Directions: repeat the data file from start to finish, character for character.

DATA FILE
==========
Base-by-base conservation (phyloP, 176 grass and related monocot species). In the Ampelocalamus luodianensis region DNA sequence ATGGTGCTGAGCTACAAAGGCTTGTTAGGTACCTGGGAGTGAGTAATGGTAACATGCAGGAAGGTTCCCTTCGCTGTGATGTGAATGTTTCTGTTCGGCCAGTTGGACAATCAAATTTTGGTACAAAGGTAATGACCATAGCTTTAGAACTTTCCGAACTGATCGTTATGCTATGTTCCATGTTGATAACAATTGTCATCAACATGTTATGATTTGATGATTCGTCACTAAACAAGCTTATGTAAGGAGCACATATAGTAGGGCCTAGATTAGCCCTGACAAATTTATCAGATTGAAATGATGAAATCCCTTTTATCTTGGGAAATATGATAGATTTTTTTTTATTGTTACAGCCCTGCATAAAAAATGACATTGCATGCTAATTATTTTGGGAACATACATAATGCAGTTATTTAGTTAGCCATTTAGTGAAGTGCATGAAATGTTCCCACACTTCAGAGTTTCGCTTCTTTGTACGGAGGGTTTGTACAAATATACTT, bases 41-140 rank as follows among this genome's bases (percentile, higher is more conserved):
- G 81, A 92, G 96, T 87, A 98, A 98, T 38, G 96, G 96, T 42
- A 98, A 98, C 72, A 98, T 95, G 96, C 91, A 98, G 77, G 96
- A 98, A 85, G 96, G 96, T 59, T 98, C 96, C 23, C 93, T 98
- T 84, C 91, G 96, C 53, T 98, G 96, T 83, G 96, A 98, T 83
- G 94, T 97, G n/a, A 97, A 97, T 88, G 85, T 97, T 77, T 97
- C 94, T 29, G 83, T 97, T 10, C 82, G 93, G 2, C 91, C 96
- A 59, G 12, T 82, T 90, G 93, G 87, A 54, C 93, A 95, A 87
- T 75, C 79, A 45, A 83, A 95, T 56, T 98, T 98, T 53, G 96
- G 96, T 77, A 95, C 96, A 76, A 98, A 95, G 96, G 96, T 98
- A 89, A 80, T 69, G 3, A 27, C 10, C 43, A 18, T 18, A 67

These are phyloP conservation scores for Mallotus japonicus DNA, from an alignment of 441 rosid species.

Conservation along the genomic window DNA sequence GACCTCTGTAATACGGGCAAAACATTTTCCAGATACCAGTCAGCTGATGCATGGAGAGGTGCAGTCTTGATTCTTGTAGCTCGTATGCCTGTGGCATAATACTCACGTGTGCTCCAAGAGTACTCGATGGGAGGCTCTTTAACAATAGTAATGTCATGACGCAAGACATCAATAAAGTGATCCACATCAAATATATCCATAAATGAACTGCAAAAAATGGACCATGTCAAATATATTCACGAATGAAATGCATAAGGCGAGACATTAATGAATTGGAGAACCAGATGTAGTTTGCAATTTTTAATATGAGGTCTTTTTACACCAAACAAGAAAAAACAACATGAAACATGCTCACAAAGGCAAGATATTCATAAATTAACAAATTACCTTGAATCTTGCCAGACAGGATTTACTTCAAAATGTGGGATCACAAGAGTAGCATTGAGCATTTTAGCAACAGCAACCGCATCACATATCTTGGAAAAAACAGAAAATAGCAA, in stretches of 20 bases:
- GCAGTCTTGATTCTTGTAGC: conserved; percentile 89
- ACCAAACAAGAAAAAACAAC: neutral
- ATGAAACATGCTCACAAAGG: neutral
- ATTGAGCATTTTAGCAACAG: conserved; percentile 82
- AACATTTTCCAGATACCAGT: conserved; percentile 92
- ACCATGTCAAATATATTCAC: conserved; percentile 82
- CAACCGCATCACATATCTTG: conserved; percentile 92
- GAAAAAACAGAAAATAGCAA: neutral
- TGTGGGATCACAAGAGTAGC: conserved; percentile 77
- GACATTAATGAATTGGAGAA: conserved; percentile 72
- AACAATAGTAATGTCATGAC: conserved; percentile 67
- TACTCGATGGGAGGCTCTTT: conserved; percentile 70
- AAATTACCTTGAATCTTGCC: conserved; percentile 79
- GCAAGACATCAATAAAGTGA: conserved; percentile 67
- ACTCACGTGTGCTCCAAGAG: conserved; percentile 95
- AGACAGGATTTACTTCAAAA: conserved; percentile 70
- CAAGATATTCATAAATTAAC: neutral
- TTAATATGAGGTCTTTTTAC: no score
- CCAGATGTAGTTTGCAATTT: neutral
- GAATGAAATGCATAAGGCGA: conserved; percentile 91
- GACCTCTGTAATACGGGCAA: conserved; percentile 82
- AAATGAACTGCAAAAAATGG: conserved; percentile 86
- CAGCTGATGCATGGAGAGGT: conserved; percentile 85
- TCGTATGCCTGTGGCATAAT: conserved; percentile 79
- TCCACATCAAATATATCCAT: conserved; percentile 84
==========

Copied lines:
Base-by-base conservation (phyloP, 176 grass and related monocot species). In the Ampelocalamus luodianensis region DNA sequence ATGGTGCTGAGCTACAAAGGCTTGTTAGGTACCTGGGAGTGAGTAATGGTAACATGCAGGAAGGTTCCCTTCGCTGTGATGTGAATGTTTCTGTTCGGCCAGTTGGACAATCAAATTTTGGTACAAAGGTAATGACCATAGCTTTAGAACTTTCCGAACTGATCGTTATGCTATGTTCCATGTTGATAACAATTGTCATCAACATGTTATGATTTGATGATTCGTCACTAAACAAGCTTATGTAAGGAGCACATATAGTAGGGCCTAGATTAGCCCTGACAAATTTATCAGATTGAAATGATGAAATCCCTTTTATCTTGGGAAATATGATAGATTTTTTTTTATTGTTACAGCCCTGCATAAAAAATGACATTGCATGCTAATTATTTTGGGAACATACATAATGCAGTTATTTAGTTAGCCATTTAGTGAAGTGCATGAAATGTTCCCACACTTCAGAGTTTCGCTTCTTTGTACGGAGGGTTTGTACAAATATACTT, bases 41-140 rank as follows among this genome's bases (percentile, higher is more conserved):
- G 81, A 92, G 96, T 87, A 98, A 98, T 38, G 96, G 96, T 42
- A 98, A 98, C 72, A 98, T 95, G 96, C 91, A 98, G 77, G 96
- A 98, A 85, G 96, G 96, T 59, T 98, C 96, C 23, C 93, T 98
- T 84, C 91, G 96, C 53, T 98, G 96, T 83, G 96, A 98, T 83
- G 94, T 97, G n/a, A 97, A 97, T 88, G 85, T 97, T 77, T 97
- C 94, T 29, G 83, T 97, T 10, C 82, G 93, G 2, C 91, C 96
- A 59, G 12, T 82, T 90, G 93, G 87, A 54, C 93, A 95, A 87
- T 75, C 79, A 45, A 83, A 95, T 56, T 98, T 98, T 53, G 96
- G 96, T 77, A 95, C 96, A 76, A 98, A 95, G 96, G 96, T 98
- A 89, A 80, T 69, G 3, A 27, C 10, C 43, A 18, T 18, A 67

These are phyloP conservation scores for Mallotus japonicus DNA, from an alignment of 441 rosid species.

Conservation along the genomic window DNA sequence GACCTCTGTAATACGGGCAAAACATTTTCCAGATACCAGTCAGCTGATGCATGGAGAGGTGCAGTCTTGATTCTTGTAGCTCGTATGCCTGTGGCATAATACTCACGTGTGCTCCAAGAGTACTCGATGGGAGGCTCTTTAACAATAGTAATGTCATGACGCAAGACATCAATAAAGTGATCCACATCAAATATATCCATAAATGAACTGCAAAAAATGGACCATGTCAAATATATTCACGAATGAAATGCATAAGGCGAGACATTAATGAATTGGAGAACCAGATGTAGTTTGCAATTTTTAATATGAGGTCTTTTTACACCAAACAAGAAAAAACAACATGAAACATGCTCACAAAGGCAAGATATTCATAAATTAACAAATTACCTTGAATCTTGCCAGACAGGATTTACTTCAAAATGTGGGATCACAAGAGTAGCATTGAGCATTTTAGCAACAGCAACCGCATCACATATCTTGGAAAAAACAGAAAATAGCAA, in stretches of 20 bases:
- GCAGTCTTGATTCTTGTAGC: conserved; percentile 89
- ACCAAACAAGAAAAAACAAC: neutral
- ATGAAACATGCTCACAAAGG: neutral
- ATTGAGCATTTTAGCAACAG: conserved; percentile 82
- AACATTTTCCAGATACCAGT: conserved; percentile 92
- ACCATGTCAAATATATTCAC: conserved; percentile 82
- CAACCGCATCACATATCTTG: conserved; percentile 92
- GAAAAAACAGAAAATAGCAA: neutral
- TGTGGGATCACAAGAGTAGC: conserved; percentile 77
- GACATTAATGAATTGGAGAA: conserved; percentile 72
- AACAATAGTAATGTCATGAC: conserved; percentile 67
- TACTCGATGGGAGGCTCTTT: conserved; percentile 70
- AAATTACCTTGAATCTTGCC: conserved; percentile 79
- GCAAGACATCAATAAAGTGA: conserved; percentile 67
- ACTCACGTGTGCTCCAAGAG: conserved; percentile 95
- AGACAGGATTTACTTCAAAA: conserved; percentile 70
- CAAGATATTCATAAATTAAC: neutral
- TTAATATGAGGTCTTTTTAC: no score
- CCAGATGTAGTTTGCAATTT: neutral
- GAATGAAATGCATAAGGCGA: conserved; percentile 91
- GACCTCTGTAATACGGGCAA: conserved; percentile 82
- AAATGAACTGCAAAAAATGG: conserved; percentile 86
- CAGCTGATGCATGGAGAGGT: conserved; percentile 85
- TCGTATGCCTGTGGCATAAT: conserved; percentile 79
- TCCACATCAAATATATCCAT: conserved; percentile 84